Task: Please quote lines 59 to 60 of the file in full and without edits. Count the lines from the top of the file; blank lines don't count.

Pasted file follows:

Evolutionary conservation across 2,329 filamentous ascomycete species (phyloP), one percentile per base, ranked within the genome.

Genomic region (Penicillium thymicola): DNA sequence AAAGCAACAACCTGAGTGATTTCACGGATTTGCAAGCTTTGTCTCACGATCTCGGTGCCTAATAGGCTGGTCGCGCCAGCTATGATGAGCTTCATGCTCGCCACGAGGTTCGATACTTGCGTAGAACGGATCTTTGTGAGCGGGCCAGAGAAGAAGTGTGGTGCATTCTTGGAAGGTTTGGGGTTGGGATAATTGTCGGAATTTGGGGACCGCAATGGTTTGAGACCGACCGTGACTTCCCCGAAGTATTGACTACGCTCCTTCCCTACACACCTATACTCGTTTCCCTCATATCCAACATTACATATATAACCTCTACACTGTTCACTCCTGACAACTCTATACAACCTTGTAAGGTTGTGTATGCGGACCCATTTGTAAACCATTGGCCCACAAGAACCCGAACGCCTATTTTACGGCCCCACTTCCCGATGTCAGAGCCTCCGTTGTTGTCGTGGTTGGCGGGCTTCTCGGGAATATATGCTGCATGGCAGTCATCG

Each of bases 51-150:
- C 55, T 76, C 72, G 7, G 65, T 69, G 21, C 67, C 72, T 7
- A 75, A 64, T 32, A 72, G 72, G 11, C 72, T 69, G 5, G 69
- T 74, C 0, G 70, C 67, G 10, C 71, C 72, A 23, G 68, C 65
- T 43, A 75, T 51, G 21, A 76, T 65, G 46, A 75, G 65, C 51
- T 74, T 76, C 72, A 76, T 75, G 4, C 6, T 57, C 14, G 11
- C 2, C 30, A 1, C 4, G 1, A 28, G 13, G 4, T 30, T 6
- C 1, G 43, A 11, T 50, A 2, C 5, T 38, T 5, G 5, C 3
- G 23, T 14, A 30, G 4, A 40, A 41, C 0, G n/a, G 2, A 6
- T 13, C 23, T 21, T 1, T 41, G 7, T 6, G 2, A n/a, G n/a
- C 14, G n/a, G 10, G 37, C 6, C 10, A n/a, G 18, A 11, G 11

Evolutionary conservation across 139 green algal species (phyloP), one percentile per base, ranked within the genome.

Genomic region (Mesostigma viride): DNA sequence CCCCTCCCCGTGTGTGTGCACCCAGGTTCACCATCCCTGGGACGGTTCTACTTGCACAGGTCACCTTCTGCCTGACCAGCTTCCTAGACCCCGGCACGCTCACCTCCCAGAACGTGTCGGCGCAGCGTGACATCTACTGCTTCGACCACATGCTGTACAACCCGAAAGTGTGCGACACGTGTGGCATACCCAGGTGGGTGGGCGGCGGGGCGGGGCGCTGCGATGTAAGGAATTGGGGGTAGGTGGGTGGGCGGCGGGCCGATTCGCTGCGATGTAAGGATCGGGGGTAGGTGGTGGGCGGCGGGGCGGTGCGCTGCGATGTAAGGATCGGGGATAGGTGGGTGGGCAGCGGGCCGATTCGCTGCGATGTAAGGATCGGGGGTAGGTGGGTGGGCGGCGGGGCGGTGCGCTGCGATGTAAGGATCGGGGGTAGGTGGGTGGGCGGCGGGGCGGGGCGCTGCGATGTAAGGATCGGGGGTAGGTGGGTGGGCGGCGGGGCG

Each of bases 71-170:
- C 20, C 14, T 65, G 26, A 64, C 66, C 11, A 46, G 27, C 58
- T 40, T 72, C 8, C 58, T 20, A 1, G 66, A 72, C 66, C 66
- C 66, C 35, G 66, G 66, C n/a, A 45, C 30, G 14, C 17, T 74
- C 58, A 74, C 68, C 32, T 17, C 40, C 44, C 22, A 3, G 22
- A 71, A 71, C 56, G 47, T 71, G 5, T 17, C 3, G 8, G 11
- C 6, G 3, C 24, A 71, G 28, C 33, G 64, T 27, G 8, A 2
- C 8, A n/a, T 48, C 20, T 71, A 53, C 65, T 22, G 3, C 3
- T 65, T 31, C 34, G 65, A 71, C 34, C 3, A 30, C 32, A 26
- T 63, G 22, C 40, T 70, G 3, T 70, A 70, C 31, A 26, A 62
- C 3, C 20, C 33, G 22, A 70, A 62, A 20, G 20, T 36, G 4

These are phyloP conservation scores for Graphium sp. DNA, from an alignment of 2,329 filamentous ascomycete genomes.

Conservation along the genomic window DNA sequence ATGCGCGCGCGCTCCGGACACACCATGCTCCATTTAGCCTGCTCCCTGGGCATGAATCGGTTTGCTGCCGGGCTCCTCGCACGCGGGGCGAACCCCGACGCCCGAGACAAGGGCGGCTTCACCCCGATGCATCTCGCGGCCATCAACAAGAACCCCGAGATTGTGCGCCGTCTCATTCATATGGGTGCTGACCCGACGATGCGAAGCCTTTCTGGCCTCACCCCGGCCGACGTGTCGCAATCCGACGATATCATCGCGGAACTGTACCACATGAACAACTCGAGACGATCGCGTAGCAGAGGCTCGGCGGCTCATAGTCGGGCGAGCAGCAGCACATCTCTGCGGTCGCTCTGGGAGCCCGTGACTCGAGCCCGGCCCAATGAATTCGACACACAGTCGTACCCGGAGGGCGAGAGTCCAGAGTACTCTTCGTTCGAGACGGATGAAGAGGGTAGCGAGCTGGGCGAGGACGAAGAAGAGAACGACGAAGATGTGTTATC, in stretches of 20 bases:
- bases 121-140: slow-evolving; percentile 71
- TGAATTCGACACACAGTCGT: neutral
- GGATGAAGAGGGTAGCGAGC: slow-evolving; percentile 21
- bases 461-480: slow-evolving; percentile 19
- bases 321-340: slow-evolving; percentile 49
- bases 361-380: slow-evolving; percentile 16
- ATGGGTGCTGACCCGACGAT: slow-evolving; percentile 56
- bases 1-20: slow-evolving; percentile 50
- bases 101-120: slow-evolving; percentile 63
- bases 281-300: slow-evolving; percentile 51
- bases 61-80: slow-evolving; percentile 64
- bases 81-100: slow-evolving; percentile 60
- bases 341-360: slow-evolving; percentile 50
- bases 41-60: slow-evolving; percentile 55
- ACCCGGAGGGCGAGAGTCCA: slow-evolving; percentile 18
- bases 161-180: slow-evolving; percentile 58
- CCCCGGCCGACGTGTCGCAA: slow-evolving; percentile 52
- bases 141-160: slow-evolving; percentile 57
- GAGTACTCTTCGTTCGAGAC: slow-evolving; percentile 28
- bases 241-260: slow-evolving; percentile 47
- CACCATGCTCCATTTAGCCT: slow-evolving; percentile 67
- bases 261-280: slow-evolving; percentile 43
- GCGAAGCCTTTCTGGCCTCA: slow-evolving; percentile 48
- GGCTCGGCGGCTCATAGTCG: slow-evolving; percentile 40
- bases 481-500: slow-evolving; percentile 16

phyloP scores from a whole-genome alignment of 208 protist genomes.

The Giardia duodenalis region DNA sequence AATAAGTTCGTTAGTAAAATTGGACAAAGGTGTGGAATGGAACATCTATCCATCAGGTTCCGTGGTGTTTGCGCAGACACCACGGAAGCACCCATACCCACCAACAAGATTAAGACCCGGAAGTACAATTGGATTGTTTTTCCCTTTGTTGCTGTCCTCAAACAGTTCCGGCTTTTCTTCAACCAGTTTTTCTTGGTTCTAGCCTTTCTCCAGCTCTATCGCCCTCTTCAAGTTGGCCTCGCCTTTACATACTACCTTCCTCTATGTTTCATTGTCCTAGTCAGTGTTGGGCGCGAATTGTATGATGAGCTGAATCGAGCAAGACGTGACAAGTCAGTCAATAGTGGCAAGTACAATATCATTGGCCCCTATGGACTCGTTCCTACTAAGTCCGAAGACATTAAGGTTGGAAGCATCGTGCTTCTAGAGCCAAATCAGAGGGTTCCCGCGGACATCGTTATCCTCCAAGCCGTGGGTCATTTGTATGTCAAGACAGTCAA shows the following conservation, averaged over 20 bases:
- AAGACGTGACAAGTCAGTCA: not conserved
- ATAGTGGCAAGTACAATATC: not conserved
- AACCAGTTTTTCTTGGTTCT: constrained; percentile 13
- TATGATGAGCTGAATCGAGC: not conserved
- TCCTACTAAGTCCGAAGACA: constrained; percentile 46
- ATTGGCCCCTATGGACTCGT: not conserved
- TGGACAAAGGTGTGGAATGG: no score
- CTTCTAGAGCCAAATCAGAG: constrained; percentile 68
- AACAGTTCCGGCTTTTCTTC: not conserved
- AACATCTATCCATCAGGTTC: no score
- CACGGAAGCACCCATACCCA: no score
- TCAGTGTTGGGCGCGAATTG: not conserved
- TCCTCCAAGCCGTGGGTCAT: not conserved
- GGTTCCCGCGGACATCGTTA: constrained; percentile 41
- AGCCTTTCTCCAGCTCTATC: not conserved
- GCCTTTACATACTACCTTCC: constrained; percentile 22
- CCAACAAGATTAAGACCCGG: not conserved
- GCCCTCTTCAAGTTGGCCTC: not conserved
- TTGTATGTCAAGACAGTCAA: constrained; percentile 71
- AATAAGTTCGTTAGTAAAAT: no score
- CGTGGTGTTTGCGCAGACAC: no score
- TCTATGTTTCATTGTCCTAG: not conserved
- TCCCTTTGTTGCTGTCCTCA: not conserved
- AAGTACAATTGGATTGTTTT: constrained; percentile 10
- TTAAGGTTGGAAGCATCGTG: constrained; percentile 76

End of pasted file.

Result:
- TATGATGAGCTGAATCGAGC: not conserved
- TCCTACTAAGTCCGAAGACA: constrained; percentile 46